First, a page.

I've been away from my studio for a couple of weeks - and I'm going to try and catch up on some of my testing results and get them posted - before my notes become completely unreadable and I have to re-do everything. You think jpeg is a lossy compression? You should see my handwriting!
I was away at a dog-training seminar. This is pretty advanced stuff, and we use learning theory to teach dogs - on the principle that if you understand how an animal learns, you can teach it much more effectively. This spills over into the rest of my life, of course, and if I understand how people learn, I can teach that much more effectively too. And if I understand how I learn, I can learn much faster.
Anyhoo - one of the principles we discussed was "variable rewards." By varying the reward for a behaviour (once learned) - and sometimes even omitting the reward, you build desire in the dog for a "jackpot." Much like gambling in humans, where the payoff doesn't come every time, dogs will try harder to get that "big" reward. Where this becomes really important is both in trials and in the real world. If your dog expects a treat every single time he sits - when you take him into a competition ring, and he doesn't get one, he shuts down. Likewise, the police officer with his k-9 can't always praise or reward a behaviour - "good boy" might give away his position and get him shot. By varying the reward schedule in training - these dogs know that the next behavour might get an even bigger treat, and so they just try harder.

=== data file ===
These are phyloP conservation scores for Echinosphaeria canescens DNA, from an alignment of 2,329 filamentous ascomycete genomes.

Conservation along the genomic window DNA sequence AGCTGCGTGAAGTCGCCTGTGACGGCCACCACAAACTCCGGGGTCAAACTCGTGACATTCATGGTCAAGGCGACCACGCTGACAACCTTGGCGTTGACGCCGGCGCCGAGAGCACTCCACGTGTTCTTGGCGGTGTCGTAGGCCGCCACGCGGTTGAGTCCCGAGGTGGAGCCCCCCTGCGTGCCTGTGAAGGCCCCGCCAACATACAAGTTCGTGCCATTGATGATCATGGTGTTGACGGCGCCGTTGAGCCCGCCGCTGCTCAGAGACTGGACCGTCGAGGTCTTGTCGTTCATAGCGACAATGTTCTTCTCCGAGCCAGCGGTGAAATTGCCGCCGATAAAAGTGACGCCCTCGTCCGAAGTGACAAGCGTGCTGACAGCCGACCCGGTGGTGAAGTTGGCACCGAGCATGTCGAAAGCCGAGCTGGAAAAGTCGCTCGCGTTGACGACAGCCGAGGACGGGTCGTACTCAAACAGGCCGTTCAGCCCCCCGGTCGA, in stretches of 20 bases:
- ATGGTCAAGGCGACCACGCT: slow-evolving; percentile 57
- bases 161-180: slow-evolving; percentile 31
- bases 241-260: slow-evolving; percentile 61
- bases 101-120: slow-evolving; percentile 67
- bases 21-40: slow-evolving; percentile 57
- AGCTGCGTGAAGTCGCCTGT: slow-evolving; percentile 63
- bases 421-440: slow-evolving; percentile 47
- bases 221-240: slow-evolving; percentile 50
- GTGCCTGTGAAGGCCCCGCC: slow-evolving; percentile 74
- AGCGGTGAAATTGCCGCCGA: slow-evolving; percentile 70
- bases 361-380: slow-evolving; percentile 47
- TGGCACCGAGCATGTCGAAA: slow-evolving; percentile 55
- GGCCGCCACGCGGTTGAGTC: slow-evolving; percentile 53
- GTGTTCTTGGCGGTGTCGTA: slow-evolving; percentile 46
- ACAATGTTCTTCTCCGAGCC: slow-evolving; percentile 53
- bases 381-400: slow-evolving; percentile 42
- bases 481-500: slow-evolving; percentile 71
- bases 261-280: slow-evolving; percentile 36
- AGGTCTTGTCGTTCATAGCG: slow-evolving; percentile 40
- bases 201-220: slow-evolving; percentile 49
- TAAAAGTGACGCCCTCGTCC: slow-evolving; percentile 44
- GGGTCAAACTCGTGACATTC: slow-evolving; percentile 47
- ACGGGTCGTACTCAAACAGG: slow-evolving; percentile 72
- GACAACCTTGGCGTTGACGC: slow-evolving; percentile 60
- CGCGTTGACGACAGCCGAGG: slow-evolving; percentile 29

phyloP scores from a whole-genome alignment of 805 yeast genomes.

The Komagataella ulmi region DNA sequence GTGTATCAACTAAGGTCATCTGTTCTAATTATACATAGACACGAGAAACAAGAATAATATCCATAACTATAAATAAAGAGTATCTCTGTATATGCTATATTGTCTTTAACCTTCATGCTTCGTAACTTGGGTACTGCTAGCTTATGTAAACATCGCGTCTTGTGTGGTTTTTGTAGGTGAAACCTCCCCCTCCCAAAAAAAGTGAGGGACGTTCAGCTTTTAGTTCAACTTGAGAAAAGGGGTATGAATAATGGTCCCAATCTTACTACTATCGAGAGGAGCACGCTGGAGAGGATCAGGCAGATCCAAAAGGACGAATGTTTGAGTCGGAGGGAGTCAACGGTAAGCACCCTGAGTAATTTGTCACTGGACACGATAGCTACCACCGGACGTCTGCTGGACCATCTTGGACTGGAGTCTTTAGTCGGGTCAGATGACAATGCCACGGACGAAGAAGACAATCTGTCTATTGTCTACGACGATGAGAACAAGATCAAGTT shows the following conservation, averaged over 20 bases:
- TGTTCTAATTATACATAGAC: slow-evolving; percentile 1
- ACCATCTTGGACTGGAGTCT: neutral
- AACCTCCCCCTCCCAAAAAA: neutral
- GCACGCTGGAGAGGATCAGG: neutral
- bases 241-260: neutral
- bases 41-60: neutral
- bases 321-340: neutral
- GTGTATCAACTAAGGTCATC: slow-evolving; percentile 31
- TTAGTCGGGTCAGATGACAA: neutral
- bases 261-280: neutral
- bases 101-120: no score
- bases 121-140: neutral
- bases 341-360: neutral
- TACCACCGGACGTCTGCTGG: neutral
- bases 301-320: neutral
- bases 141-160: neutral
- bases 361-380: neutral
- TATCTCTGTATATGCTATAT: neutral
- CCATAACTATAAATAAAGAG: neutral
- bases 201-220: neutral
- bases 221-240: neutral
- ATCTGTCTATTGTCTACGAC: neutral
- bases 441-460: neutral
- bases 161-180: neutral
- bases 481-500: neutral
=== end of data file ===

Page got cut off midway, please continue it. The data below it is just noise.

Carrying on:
How the heck is this relevant to glass? Well - that's my theory as to why this category of "silver-saturated" glasses like the Double Helix, TAG, and Precision (R-4) glasses are so popular. Variable rewards! You just never know what you are going to get next!
For instance, this is what I got the first time I trying Pandora. How awesome is this? Blues and greens streaked with purples. Oh boy!
Next time, this is what I got. Mud and Algae. Ok, it's pretty cool mud, but still - ouch.
So I have been trying even since to get those first results again. Variable rewards.
This is what Double Helix says about Pandora:
"Pandora yields rich purples and greens when kiln struck. There is no need to flame strike it. Recommend kiln striking at 1000 F for 4 hours or anneal at your regular temperature for a longer length of time or for multiple cycles."
And I can add - whatever you do - don't hit it with a reduction flame. Ugh.